How To Create A Successful Exit For Your Software Company
By Robert Jurkowski, On Demand Advisors
I work with many successful CEOs and business owners every day and one of the important questions is, “How do I create a successful exit for my company”? This is often the desired outcome, but the foundation has not been laid to make it real. I have been fortunate as a CEO for private and public companies to prepare the way for this to logically occur. One of my venture partners always says, “It’s better to be bought than sold.”
At Intacct, a cloud financial applications solutions provider headquartered in Silicon Valley, we implemented many of the steps below; The Company was recently acquired by Sage Software for $850 million, or nine times the revenue run rate.
There are several definitive steps any CEO or business owner can take to create a successful exit. One of the overarching themes is to get known by potential acquirers or strategic partners. These potential acquirers or partners need to experience firsthand the value your company can deliver to the marketplace or your target audiences.
Create Strategic Distribution Partnerships
There are many types of sell with or sell through channel partnerships a company can create, but the most valuable are embedded or OEM distribution partnerships where your service or solution is private labeled by the partner and embedded in every sale. This type of partnership eliminates the challenge of presenting the contractual relationship between your company and the partner company to prospective buyers. Embedded sales also create a dependency by your strategic partner on your ongoing services and support.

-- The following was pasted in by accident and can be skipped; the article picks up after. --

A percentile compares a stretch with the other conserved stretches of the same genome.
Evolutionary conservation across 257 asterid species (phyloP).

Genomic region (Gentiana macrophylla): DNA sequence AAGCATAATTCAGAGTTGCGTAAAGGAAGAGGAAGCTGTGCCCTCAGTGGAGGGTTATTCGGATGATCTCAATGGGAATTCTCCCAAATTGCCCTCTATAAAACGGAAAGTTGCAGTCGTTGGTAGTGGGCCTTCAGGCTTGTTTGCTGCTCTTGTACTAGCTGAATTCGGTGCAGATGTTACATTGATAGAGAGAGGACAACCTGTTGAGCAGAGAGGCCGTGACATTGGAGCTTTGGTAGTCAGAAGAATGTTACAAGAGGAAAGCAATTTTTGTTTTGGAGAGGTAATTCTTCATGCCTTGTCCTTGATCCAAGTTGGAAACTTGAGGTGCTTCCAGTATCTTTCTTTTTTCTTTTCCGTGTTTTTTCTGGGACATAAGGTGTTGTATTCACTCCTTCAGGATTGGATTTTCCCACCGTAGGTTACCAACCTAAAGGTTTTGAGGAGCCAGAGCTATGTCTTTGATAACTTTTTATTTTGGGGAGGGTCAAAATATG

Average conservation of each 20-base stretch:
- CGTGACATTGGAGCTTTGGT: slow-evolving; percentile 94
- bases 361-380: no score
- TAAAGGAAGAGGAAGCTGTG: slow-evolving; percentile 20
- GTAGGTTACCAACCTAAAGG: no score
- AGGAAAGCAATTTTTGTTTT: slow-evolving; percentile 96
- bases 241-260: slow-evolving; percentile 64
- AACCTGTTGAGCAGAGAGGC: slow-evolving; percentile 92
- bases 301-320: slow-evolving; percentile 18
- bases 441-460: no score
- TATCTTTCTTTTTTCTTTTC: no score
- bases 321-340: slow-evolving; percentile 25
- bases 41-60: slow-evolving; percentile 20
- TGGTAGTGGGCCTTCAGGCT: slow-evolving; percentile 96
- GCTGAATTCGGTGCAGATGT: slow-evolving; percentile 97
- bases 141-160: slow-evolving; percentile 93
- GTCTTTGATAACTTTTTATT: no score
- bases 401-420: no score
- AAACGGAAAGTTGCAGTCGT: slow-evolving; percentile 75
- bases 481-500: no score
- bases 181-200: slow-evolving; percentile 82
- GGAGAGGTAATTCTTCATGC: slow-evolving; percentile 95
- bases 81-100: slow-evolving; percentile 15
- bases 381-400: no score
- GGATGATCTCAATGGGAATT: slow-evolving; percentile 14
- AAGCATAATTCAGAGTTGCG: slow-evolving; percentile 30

When I was COO at an enterprise energy management software company, one of our strategic partners — CGEY — sold our solution as their own. This eliminated any friction in the sales process and leveraged the excellent strategic relationship CGEY had with its’ enterprise customers.
Finally, these strategic partners also can become strategic investors without giving up control of your company or board seats.
Win A Desirable Market(s)
Many companies sell horizontal solutions that can address the needs of many customers and many markets. Where you have traction, it is always better to deploy a strategy to win a specific market. That market could be an industry like healthcare, a geography, or enterprise vs. SME. One of our customers has sold to the same niche market for 12 years. I asked them how many companies were in their target audience and they did not have the exact number.
We discussed the difference between having a “competing strategy” and a “winning strategy.” We helped them determine the exact number of companies in that niche market and then reach every stakeholder at every company. This focused approach helped them penetrate and win 100 percent of that target market.
When you “win” a target market everyone realizes it is easier to acquire you and get these customers than to try to unseat you.
Create Strong Recurring Revenue Streams
All companies can create “sticky” recurring revenue streams. Everything has become a subscription; A recurring revenue stream gives any potential acquirer greater visibility and reassurance into the future years for revenue and cash flow and they can add a churn factor if they want to adjust their projections for customer attrition.
The challenge with any acquisition is the retention of significant employees and customers after the acquisition. I have seen many cases where the “rainmakers” or significant employees leave the company after the acquisition and future and this erodes the continuing value of the acquired company.
As an example, a professional services company may be acquired for only two times revenue whereas Intacct was acquired for nine times revenue given its’ recurring revenue model.
Replace Status Quo Leaders